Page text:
Generally, for land usage, you would use binoculars or spotting scopes for portability and mechanical dynamics. However, as the ages have allowed the advancement of better optics and control, binoculars have extended into the sphere of astronomy.
Binoculars: Astro binoculars work in a similar way as telescopes. The difference being that Astro binoculars allow both eyes to view one object. As with the optical dynamics of the telescope, the objective lens is the most important feature as its size dictates the amount of light it allows into the binocular.Coupled with the overall quality of the binocular, the more light it can capture, the clearer and sharper your images can be.
Measurement for Astro binoculars goes like this: MAGNIFICATION x SIZE OF OBJECTIVE LENS (in millimetres). Eg: 10x60 means a magnification of 10 and an objective lens of 60mm.
Spotting Scopes: The Spotting Scope was created specifically for land-based viewing, its optical system has been optimized just for that purpose. If you intend to primarily look at wildlife, the great outdoors and possibly a close-up of the moon, the Spotting Scope fits this need perfectly.
Telescopes: If your intention is to look at moon, planets in our solar system and deep space viewing, the telescope is perfect for that as it was made for viewing space objects specifically. Same with the binocular and spotting scope, objectives dictate the amount of light that can be captured in your telescope for viewing. Having other things to consider such as the quality of the lenses, the mirrors and overall built will give you sharper and clearer images as well.
RIGHT SIDE UP OR UPSIDE DOWN?
When viewing through certain telescopes such as the Refractor and Cassegrain telescopes , images may appear upside down. Well upside down according to what you perceive as the norm. In fact when viewing any object in space, there is really no such thing as the correct-side up since every direction can be considered up or down.Regardless, taking the moon for example, if you want to look at the moon as it appears with the naked eye as the ‘right side up’, then you would use something called a “Diagonal” which basically reverses what your telescope ‘sees’ as upside down. However, even with a regular diagonal, objects may still appear to be backwards left to right. To correct this, another special diagonal used called the Erect Prism Diagonal.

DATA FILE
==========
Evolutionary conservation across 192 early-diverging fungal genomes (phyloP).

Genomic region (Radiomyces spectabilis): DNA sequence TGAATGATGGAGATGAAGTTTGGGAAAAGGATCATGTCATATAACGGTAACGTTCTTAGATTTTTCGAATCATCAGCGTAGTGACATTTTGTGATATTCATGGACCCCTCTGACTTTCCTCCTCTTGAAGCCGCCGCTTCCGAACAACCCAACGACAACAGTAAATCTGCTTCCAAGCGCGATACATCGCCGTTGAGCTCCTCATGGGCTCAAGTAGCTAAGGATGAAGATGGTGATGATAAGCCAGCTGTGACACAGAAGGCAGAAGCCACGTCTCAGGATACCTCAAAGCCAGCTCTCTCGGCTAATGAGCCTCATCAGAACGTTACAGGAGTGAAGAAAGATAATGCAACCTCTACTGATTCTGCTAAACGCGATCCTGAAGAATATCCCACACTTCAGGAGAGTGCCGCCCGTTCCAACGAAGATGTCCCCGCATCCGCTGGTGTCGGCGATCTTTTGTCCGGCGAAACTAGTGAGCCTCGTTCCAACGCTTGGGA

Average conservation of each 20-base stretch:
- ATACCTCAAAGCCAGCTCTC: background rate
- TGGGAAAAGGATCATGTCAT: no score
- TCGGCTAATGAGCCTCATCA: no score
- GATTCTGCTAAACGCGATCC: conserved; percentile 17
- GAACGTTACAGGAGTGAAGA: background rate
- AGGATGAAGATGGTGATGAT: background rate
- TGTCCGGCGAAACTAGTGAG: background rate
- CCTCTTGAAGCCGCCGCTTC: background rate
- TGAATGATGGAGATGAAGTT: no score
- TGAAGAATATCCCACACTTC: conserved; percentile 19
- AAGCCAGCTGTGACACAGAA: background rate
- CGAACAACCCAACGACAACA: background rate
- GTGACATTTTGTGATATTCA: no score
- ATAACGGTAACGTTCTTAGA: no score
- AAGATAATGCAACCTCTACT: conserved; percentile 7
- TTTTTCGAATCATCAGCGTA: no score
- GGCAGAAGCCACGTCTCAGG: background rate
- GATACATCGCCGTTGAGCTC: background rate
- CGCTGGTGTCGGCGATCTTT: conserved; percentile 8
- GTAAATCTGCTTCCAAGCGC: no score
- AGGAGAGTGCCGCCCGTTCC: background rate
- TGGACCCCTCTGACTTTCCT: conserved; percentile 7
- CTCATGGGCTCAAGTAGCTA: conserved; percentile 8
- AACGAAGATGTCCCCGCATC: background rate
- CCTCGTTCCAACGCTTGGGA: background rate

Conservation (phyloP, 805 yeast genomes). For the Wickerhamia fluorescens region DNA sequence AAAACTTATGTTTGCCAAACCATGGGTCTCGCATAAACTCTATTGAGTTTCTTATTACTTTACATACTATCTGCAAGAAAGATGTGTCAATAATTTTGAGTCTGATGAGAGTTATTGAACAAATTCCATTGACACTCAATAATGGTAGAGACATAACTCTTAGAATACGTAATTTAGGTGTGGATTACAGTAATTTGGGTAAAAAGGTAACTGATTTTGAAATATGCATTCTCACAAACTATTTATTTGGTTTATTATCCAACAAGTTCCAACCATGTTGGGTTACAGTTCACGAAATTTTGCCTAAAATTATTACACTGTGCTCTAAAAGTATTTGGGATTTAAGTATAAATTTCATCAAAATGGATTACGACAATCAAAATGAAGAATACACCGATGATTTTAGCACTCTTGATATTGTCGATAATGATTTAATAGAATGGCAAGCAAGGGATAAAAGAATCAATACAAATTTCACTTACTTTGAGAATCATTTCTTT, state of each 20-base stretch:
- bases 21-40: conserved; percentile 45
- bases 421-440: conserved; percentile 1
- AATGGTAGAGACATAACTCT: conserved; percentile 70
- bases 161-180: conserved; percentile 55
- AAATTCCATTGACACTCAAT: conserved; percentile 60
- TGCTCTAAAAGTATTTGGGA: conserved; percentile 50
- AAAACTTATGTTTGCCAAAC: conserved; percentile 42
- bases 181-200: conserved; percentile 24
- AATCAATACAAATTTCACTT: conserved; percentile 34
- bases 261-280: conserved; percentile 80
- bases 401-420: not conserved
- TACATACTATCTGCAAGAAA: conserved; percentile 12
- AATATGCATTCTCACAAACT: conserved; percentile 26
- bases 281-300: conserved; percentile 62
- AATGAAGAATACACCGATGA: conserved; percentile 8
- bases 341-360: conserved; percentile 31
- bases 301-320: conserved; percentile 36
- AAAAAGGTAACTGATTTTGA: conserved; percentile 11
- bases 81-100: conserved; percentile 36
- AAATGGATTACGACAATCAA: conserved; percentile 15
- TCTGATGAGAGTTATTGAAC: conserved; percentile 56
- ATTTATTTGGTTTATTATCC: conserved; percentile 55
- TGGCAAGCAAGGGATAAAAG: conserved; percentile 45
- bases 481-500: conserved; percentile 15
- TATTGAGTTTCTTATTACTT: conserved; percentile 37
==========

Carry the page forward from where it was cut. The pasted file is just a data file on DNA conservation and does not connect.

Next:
TYPES OF TELESCOPE MOUNTS
Mounts are a necessity when using telescopes. It brings stability and ease of control. The usage of a mount depends on the size and weight of your telescope, current environmental condition and whether you want a manually adjusted standard mount, or with the usage of a computerized console.
There are two primary types of mounts:
Altazimuth:The most basic type of mount which consists of the Altitude (up and down) adjustment and Azimuth (left and right) adjustment.
An updated version of this mount is called the Dobsonian mount which was created to mount large telescopes set into the ground or weighted with a heavy platform base.
Equatorial: If you ever consider astrophotography, using the Equatorial mount will allow you to adjust the mount to move alongside the Earth's axis. This is achieved using a series of knobs that allow smooth small movements.
The Equatorial mount comes in three versions: German Equatorial, Fork and Horseshoe versions.